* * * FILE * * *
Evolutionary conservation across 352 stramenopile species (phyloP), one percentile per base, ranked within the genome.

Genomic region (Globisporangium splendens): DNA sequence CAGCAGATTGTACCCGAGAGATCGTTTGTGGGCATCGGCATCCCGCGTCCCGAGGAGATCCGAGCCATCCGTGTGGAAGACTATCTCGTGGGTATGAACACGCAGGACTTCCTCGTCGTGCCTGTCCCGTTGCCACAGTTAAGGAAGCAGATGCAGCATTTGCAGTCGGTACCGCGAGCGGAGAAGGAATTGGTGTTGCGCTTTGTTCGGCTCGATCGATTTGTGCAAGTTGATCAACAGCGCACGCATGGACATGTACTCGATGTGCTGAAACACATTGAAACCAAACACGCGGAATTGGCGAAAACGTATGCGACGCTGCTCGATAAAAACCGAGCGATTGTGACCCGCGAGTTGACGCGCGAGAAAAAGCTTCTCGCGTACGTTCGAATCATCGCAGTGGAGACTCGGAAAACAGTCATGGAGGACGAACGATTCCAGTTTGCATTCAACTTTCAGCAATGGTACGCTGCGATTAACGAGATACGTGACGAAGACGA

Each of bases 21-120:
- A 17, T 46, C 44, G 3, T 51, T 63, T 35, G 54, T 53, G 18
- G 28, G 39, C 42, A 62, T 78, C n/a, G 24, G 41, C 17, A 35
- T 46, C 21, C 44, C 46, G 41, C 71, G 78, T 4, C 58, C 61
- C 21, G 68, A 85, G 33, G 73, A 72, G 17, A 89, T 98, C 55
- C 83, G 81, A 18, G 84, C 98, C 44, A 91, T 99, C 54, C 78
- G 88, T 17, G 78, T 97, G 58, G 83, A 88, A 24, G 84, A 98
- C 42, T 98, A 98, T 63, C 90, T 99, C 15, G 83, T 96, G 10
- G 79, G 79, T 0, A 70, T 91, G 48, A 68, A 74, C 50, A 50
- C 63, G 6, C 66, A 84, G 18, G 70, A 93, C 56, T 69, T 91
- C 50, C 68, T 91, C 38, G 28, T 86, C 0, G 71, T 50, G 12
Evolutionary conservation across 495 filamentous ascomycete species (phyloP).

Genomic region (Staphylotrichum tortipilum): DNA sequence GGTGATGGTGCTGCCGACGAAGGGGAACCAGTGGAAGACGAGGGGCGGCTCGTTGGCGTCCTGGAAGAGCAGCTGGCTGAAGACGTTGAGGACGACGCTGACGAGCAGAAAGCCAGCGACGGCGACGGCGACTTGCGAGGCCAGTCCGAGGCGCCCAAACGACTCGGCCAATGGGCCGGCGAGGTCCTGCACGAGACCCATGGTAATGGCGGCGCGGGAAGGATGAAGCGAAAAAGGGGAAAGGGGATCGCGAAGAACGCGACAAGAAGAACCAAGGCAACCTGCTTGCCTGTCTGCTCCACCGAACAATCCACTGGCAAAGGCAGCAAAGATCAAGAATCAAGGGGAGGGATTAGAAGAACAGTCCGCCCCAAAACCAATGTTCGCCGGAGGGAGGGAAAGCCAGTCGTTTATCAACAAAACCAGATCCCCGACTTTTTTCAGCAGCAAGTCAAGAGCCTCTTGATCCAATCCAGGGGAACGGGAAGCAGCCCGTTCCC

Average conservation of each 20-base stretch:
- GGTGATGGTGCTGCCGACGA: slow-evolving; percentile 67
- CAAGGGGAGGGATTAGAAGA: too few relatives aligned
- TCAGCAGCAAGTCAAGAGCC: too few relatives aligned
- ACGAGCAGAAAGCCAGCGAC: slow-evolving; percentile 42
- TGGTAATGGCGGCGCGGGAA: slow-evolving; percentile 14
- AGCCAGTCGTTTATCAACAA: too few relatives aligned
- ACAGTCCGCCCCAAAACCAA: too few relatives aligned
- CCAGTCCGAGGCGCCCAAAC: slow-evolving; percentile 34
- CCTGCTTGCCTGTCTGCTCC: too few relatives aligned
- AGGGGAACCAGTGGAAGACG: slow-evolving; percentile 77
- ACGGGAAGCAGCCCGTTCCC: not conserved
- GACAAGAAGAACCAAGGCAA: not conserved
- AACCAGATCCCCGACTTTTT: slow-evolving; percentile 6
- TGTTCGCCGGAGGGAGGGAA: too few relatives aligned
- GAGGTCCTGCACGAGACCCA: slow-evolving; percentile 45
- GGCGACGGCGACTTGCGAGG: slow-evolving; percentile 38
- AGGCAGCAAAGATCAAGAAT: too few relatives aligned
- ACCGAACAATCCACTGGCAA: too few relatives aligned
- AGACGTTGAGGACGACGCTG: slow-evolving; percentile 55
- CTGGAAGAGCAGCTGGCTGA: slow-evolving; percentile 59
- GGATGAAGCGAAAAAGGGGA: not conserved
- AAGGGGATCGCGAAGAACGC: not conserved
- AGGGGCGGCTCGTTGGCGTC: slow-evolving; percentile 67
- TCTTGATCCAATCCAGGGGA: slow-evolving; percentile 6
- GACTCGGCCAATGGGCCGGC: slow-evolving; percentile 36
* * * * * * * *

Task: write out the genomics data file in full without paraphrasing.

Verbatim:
Evolutionary conservation across 352 stramenopile species (phyloP), one percentile per base, ranked within the genome.

Genomic region (Globisporangium splendens): DNA sequence CAGCAGATTGTACCCGAGAGATCGTTTGTGGGCATCGGCATCCCGCGTCCCGAGGAGATCCGAGCCATCCGTGTGGAAGACTATCTCGTGGGTATGAACACGCAGGACTTCCTCGTCGTGCCTGTCCCGTTGCCACAGTTAAGGAAGCAGATGCAGCATTTGCAGTCGGTACCGCGAGCGGAGAAGGAATTGGTGTTGCGCTTTGTTCGGCTCGATCGATTTGTGCAAGTTGATCAACAGCGCACGCATGGACATGTACTCGATGTGCTGAAACACATTGAAACCAAACACGCGGAATTGGCGAAAACGTATGCGACGCTGCTCGATAAAAACCGAGCGATTGTGACCCGCGAGTTGACGCGCGAGAAAAAGCTTCTCGCGTACGTTCGAATCATCGCAGTGGAGACTCGGAAAACAGTCATGGAGGACGAACGATTCCAGTTTGCATTCAACTTTCAGCAATGGTACGCTGCGATTAACGAGATACGTGACGAAGACGA

Each of bases 21-120:
- A 17, T 46, C 44, G 3, T 51, T 63, T 35, G 54, T 53, G 18
- G 28, G 39, C 42, A 62, T 78, C n/a, G 24, G 41, C 17, A 35
- T 46, C 21, C 44, C 46, G 41, C 71, G 78, T 4, C 58, C 61
- C 21, G 68, A 85, G 33, G 73, A 72, G 17, A 89, T 98, C 55
- C 83, G 81, A 18, G 84, C 98, C 44, A 91, T 99, C 54, C 78
- G 88, T 17, G 78, T 97, G 58, G 83, A 88, A 24, G 84, A 98
- C 42, T 98, A 98, T 63, C 90, T 99, C 15, G 83, T 96, G 10
- G 79, G 79, T 0, A 70, T 91, G 48, A 68, A 74, C 50, A 50
- C 63, G 6, C 66, A 84, G 18, G 70, A 93, C 56, T 69, T 91
- C 50, C 68, T 91, C 38, G 28, T 86, C 0, G 71, T 50, G 12
Evolutionary conservation across 495 filamentous ascomycete species (phyloP).

Genomic region (Staphylotrichum tortipilum): DNA sequence GGTGATGGTGCTGCCGACGAAGGGGAACCAGTGGAAGACGAGGGGCGGCTCGTTGGCGTCCTGGAAGAGCAGCTGGCTGAAGACGTTGAGGACGACGCTGACGAGCAGAAAGCCAGCGACGGCGACGGCGACTTGCGAGGCCAGTCCGAGGCGCCCAAACGACTCGGCCAATGGGCCGGCGAGGTCCTGCACGAGACCCATGGTAATGGCGGCGCGGGAAGGATGAAGCGAAAAAGGGGAAAGGGGATCGCGAAGAACGCGACAAGAAGAACCAAGGCAACCTGCTTGCCTGTCTGCTCCACCGAACAATCCACTGGCAAAGGCAGCAAAGATCAAGAATCAAGGGGAGGGATTAGAAGAACAGTCCGCCCCAAAACCAATGTTCGCCGGAGGGAGGGAAAGCCAGTCGTTTATCAACAAAACCAGATCCCCGACTTTTTTCAGCAGCAAGTCAAGAGCCTCTTGATCCAATCCAGGGGAACGGGAAGCAGCCCGTTCCC

Average conservation of each 20-base stretch:
- GGTGATGGTGCTGCCGACGA: slow-evolving; percentile 67
- CAAGGGGAGGGATTAGAAGA: too few relatives aligned
- TCAGCAGCAAGTCAAGAGCC: too few relatives aligned
- ACGAGCAGAAAGCCAGCGAC: slow-evolving; percentile 42
- TGGTAATGGCGGCGCGGGAA: slow-evolving; percentile 14
- AGCCAGTCGTTTATCAACAA: too few relatives aligned
- ACAGTCCGCCCCAAAACCAA: too few relatives aligned
- CCAGTCCGAGGCGCCCAAAC: slow-evolving; percentile 34
- CCTGCTTGCCTGTCTGCTCC: too few relatives aligned
- AGGGGAACCAGTGGAAGACG: slow-evolving; percentile 77
- ACGGGAAGCAGCCCGTTCCC: not conserved
- GACAAGAAGAACCAAGGCAA: not conserved
- AACCAGATCCCCGACTTTTT: slow-evolving; percentile 6
- TGTTCGCCGGAGGGAGGGAA: too few relatives aligned
- GAGGTCCTGCACGAGACCCA: slow-evolving; percentile 45
- GGCGACGGCGACTTGCGAGG: slow-evolving; percentile 38
- AGGCAGCAAAGATCAAGAAT: too few relatives aligned
- ACCGAACAATCCACTGGCAA: too few relatives aligned
- AGACGTTGAGGACGACGCTG: slow-evolving; percentile 55
- CTGGAAGAGCAGCTGGCTGA: slow-evolving; percentile 59
- GGATGAAGCGAAAAAGGGGA: not conserved
- AAGGGGATCGCGAAGAACGC: not conserved
- AGGGGCGGCTCGTTGGCGTC: slow-evolving; percentile 67
- TCTTGATCCAATCCAGGGGA: slow-evolving; percentile 6
- GACTCGGCCAATGGGCCGGC: slow-evolving; percentile 36